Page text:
The Multifunctioning DBA


October 5, 2011  1:52 PM

I need some help

Colin Smith Colin Smith Profile: Colin Smith

Yesterday I had an interesting issue that I had never run into before. I attempted to drop a database in SQL Server 2008 SP1 and it failed and it moved the database into single user mode. I attempted the drop again and it failed saying the database was in single user mode and a user was already in it. I ran an sp_who and i found that spid 12 was in my database and the command was checkpoint. That never changed and as you know I can not kill that spid since it is not a user session. I had to restart the instance in order to get that session out of my database and then I was able to drop the database. Why did that spid stick in my db though? How can I get it out without restarting if it happens again? If you have any clue please help me out. I am stumped by this one. Please leave a comment here or hit me up on twitter, @smithco32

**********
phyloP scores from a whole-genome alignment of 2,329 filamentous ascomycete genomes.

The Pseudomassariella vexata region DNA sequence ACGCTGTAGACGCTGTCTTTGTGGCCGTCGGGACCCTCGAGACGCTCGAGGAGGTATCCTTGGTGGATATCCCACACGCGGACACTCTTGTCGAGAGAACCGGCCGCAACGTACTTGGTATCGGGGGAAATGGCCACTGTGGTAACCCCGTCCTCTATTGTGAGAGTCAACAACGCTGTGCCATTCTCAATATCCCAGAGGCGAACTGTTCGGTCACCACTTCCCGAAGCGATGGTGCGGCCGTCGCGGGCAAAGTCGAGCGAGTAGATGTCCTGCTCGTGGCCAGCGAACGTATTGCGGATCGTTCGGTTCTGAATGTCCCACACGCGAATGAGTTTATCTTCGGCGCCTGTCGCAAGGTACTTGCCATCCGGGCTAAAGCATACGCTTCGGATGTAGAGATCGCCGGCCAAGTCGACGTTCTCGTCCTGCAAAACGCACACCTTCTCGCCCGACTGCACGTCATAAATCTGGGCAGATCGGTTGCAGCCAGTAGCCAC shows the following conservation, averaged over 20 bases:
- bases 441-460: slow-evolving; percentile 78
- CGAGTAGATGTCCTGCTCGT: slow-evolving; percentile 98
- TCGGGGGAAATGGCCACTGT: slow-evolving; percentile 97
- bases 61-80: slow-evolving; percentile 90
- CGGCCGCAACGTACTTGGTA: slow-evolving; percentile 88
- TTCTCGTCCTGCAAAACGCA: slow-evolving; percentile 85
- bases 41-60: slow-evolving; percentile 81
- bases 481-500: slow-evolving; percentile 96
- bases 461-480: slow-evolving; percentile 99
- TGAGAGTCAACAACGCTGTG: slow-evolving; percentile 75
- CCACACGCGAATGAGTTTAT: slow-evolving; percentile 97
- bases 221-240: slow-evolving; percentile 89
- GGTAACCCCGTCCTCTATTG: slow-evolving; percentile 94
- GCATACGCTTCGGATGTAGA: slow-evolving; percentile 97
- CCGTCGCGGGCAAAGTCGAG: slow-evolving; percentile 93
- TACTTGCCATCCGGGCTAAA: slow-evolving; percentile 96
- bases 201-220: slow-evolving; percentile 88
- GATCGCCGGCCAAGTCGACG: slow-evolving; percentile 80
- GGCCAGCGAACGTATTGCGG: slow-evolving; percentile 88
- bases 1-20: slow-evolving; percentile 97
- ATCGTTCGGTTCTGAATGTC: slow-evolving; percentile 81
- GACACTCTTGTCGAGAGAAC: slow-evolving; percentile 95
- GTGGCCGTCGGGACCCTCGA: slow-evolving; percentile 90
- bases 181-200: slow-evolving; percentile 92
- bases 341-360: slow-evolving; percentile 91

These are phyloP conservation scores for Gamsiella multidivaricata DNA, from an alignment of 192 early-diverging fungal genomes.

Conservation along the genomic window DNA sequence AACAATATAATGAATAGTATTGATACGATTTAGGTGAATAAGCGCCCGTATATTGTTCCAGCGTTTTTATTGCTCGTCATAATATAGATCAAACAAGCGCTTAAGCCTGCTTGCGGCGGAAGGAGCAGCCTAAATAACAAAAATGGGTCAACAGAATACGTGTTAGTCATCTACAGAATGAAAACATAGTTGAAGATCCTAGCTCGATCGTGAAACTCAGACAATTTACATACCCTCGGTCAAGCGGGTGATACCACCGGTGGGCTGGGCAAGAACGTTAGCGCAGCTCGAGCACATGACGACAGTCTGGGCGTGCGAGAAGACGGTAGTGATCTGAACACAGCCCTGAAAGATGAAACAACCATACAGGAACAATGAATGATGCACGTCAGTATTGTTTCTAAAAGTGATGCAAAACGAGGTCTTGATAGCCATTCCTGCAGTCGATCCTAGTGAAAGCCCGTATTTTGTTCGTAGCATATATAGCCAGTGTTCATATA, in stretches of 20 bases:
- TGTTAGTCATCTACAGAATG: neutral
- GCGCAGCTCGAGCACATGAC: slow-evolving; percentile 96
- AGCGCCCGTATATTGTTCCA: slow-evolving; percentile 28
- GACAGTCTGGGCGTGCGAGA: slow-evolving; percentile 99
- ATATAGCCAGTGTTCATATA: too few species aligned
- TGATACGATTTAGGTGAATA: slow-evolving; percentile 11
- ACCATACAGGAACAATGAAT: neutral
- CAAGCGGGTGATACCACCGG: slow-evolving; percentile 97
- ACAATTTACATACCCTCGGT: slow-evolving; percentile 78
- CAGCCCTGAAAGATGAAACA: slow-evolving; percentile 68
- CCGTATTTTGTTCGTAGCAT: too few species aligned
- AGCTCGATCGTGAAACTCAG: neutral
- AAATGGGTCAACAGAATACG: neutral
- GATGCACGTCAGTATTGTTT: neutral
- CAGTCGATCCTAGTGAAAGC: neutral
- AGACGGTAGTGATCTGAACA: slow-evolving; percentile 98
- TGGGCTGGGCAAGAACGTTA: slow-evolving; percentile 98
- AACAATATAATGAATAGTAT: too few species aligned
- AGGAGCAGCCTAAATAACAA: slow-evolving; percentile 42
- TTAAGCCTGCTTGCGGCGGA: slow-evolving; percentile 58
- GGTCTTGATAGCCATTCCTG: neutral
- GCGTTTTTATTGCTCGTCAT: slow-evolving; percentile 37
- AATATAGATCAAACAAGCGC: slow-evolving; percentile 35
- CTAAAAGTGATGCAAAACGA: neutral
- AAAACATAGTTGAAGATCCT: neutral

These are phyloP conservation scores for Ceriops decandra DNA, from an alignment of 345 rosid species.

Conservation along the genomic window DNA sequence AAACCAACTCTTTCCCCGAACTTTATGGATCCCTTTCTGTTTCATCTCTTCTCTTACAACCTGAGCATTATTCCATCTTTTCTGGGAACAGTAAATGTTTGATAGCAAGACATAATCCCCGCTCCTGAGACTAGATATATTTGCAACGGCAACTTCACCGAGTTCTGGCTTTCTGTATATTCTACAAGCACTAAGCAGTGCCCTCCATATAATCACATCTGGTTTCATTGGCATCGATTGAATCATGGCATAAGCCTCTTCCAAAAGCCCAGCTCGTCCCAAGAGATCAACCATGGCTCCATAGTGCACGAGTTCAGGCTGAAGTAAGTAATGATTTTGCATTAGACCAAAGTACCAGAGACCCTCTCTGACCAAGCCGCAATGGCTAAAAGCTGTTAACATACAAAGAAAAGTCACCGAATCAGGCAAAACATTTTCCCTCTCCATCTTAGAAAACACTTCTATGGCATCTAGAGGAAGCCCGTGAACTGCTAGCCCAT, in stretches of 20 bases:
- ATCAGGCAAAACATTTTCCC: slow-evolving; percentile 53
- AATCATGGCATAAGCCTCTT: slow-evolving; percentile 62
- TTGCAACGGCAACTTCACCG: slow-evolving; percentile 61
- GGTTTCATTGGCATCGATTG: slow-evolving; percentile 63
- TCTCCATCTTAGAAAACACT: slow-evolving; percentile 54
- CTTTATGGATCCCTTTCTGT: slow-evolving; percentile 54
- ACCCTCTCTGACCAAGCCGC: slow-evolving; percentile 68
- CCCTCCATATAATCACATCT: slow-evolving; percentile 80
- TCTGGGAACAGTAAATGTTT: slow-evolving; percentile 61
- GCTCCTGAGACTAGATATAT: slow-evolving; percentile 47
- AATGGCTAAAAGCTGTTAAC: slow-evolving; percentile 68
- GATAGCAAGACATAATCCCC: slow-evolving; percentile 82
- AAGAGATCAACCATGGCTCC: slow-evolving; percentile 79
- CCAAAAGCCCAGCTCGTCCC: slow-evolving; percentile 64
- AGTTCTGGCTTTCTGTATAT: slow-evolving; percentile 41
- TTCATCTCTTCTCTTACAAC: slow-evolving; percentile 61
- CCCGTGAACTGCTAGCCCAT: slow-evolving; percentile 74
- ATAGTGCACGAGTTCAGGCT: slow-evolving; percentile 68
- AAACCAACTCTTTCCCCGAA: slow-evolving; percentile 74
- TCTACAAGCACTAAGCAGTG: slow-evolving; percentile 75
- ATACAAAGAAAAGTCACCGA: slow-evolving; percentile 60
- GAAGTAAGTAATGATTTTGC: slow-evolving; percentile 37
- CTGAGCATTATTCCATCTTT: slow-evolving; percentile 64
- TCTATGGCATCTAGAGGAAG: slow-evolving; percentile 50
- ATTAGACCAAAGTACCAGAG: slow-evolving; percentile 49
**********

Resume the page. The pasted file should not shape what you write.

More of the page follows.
thanks

October 2, 2011  3:23 PM

Just a little Index

Colin Smith Colin Smith Profile: Colin Smith
I ran into a SQL Server that was performing poorly and when I looked at it the only metric that looked like it was causing an issue was the CPU at about 95% avg. I Ran the below query to check and see what my top CPU consumers on the system were. It also showed me that they were executed a lot. About 200 times per minute each.
select top 10
sum(qs.total_worker_time) as
total_cpu_time,
sum(qs.execution_count) as
total_execution_count,
count(*) as ‘#_statements’,
qt.dbid, qt.objectid, qs.sql_handle,
qt.
from sys.dm_exec_query_stats as qs
cross apply sys.dm_exec_sql_text
(qs.sql_handle) as qt
group by qt.dbid,qt.objectid,
qs.sql_handle,qt.
order by sum(qs.total_worker_time)
desc,qs.sql_handle

This Query showed me two queries that were causing a the CPU to be running so high. I took a look at them and they were very simple queries. one was a simple select with a where clause and the second was an update of a single row in the same table that the select query was hitting. I grabbed plans for both and took a look. Both were doing Clustered Index Scans. So that is really a table scan. The table is not huge at about 200K rows. But since both queries could be covered by the same index and the table did not have any other non clustered indexes, I thought it was worth a shot.